Minnesota Public Radio's Nikki Tundel talked to those who endured last week's Democratic National Convention and got their insight into what the Twin Cities might be facing this week. For starters -- higher prices.
As hosts of the Democratic National Convention, Denver residents anticipated the hoards of politicians, protestors and police officers. What they didn't expect were all the percussionists.
As it turns out, political conventions are magnets for street performers. But as romantic as it might sound to have music meandering through your city, the tunes can get a little tiring.
"The guy with the banjo and guitar is pretty good. But the bagpipes just bug me. It's like on repeat. It all sounds the same."
Denver citizens say the round-the-clock refrains are just a few of the many things Twin Cities residents should be prepared for during this week's Republican National Convention.
There are also the crowds.
"This is even bigger than the World Series."
There are the characters.
"They say the freaks come out at night. They were out all day."
And then there's the potential cash flow.
"I felt like a New York City cab driver for the first time in my life. Best week I've ever had driving a cab."
That's Ratcliff. During the DNC, the Colorado cab driver says he made almost as much in a week as he typically does in a whole month. And he wasn't the only one on the receiving end of an economic windfall. Street vendors also profited from the city's huge influx of visitors.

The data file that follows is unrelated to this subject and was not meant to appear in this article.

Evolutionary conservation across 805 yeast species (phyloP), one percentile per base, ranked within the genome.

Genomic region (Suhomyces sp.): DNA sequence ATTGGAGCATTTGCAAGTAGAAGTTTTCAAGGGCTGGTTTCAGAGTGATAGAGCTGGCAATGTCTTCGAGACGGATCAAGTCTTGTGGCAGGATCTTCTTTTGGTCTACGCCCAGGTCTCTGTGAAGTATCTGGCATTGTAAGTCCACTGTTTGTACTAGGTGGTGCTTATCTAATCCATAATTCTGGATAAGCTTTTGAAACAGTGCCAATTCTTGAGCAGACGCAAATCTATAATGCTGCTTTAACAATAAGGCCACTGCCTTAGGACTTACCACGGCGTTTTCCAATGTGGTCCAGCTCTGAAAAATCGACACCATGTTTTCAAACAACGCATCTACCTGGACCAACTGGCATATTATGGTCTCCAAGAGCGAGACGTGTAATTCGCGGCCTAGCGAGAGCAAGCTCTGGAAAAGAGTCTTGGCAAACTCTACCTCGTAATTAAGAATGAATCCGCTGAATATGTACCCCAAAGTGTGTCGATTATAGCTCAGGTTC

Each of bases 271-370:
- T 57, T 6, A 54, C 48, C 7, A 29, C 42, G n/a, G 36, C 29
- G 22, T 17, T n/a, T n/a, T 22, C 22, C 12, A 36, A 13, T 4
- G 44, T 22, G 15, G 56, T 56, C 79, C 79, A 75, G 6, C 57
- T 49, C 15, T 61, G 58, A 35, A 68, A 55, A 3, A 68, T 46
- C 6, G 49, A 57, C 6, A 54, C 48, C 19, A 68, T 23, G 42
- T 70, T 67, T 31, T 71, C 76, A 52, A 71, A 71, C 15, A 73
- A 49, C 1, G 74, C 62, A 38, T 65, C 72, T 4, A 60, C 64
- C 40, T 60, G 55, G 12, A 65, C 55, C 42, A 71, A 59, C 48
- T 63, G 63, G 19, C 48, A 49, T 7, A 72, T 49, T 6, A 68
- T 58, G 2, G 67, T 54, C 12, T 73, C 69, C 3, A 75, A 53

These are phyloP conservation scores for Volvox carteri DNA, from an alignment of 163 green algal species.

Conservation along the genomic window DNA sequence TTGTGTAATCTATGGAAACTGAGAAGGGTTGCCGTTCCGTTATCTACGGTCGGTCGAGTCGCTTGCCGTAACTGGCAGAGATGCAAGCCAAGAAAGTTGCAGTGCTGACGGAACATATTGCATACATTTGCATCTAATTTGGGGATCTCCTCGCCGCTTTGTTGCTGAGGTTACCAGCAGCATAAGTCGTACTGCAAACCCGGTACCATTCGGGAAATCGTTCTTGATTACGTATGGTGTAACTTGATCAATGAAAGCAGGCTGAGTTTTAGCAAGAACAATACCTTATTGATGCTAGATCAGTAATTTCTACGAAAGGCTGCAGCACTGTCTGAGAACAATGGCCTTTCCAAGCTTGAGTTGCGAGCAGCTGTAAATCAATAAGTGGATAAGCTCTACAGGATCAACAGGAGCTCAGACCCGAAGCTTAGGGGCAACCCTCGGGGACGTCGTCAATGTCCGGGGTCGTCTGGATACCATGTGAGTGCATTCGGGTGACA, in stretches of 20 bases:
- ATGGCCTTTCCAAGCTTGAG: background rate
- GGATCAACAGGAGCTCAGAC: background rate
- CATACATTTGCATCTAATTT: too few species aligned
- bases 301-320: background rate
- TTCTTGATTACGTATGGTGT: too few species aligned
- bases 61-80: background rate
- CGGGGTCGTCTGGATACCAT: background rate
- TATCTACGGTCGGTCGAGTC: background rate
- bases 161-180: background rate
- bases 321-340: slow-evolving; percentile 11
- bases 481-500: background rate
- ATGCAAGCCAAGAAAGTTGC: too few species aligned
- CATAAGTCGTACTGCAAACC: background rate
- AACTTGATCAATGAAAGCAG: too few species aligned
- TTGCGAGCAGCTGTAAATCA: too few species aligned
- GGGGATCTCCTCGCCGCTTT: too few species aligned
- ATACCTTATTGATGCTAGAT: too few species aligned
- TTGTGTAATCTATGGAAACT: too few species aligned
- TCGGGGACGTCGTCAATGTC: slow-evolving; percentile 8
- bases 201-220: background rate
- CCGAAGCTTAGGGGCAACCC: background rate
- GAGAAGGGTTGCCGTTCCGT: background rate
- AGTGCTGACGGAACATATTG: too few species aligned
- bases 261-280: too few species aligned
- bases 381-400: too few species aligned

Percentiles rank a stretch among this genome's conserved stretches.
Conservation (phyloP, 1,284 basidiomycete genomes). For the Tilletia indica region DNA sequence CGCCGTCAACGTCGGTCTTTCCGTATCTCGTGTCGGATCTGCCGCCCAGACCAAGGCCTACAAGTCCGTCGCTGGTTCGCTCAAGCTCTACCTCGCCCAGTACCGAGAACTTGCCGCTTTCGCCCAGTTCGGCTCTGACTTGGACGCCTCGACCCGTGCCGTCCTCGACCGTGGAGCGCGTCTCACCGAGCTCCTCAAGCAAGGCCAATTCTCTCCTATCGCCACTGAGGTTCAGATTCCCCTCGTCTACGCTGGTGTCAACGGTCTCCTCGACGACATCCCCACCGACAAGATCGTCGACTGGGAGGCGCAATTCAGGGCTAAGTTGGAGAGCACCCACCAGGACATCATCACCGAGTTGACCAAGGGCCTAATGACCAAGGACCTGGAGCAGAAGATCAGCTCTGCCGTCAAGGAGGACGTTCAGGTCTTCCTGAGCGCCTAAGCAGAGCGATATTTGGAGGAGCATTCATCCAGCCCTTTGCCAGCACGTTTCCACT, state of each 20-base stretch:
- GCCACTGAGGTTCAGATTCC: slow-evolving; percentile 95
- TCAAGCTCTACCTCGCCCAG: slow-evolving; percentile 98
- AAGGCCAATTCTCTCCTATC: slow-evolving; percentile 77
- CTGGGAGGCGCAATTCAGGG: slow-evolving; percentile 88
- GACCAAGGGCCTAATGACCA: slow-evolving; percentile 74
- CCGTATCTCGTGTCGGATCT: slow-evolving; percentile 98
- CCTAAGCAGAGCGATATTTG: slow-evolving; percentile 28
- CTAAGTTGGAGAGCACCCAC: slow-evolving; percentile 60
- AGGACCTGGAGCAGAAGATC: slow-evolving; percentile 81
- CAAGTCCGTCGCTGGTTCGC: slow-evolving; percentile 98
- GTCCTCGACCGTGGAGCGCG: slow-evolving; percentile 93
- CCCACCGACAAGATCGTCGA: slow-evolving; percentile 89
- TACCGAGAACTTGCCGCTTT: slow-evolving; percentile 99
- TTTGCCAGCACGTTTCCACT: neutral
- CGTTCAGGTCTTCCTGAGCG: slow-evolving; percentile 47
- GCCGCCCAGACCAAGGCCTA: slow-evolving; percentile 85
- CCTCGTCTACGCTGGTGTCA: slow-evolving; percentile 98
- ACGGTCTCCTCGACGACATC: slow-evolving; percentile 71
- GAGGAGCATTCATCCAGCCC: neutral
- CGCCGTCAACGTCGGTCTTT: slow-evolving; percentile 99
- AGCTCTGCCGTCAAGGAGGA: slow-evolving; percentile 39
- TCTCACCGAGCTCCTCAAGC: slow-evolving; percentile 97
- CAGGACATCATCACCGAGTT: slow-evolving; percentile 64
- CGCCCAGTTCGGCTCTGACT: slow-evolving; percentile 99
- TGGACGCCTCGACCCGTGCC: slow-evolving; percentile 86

Delegates and protesters alike snapped up everything from Barack Obama action figures to mesquite-grilled buffalo burgers.
Vendors at the DNC all seemed to have the same bit of advice for their counterparts at the RNC, raise your prices.
"Raise their prices. Seriously."
That's Luba. She and her husband, Boris, have a hot dog cart in downtown Denver. She hadn't even considered upping their prices until a loyal customer insisted on it.
"He said to us, 'Are you out of your mind? You have a once in a lifetime opportunity to make money. Do it.'"
So, on the second day of the convention, Luba bought some poster board and whipped up a new sign, one listing higher prices. She quickly learned that people on the east and west coasts are used to paying more for things than those in, say, Denver or St. Paul. Out-of-town visitors didn't even flinch at Luba's temporarily inflated hot dog prices.
Unfortunately, not everyone in Denver benefitted from the convention and its crowds. Unlike street vendors and souvenir salespeople, the downtown's more traditional establishments saw very little business.
"We knew it was gonna be boom or bust. And it's turned out to be pretty close to a bust for us."
Bars, clothing stores, hair salons and even pawnshops, the majority saw their customer levels drop during the DNC. Fearing traffic congestion, regular patrons chose to avoid downtown during the convention. Then there was the fact that protesters would often end up blocking business entrances.
Not many customers wanted to battle screaming demonstrators in order to get a pedicure, even if it did include the DNC special.
"We do Obama toenail design, his picture in the shape of heart," said Sue, the owner of 707 Nails.
She wishes she had simply closed up shop during the Democratic National Convention. And she's not alone.
"For the most part, I don't think they're spending the money we thought they were going to," she said.
Dane conducts horse-drawn carriage rides through downtown Denver. Not only did visiting politicians forgo his services, they were so preoccupied sending text messages that they kept walking right into his horse.
"It's ridiculous when you've got a 1600-pound horse and they are on their blackberries instead of watching where they are going," Dane said.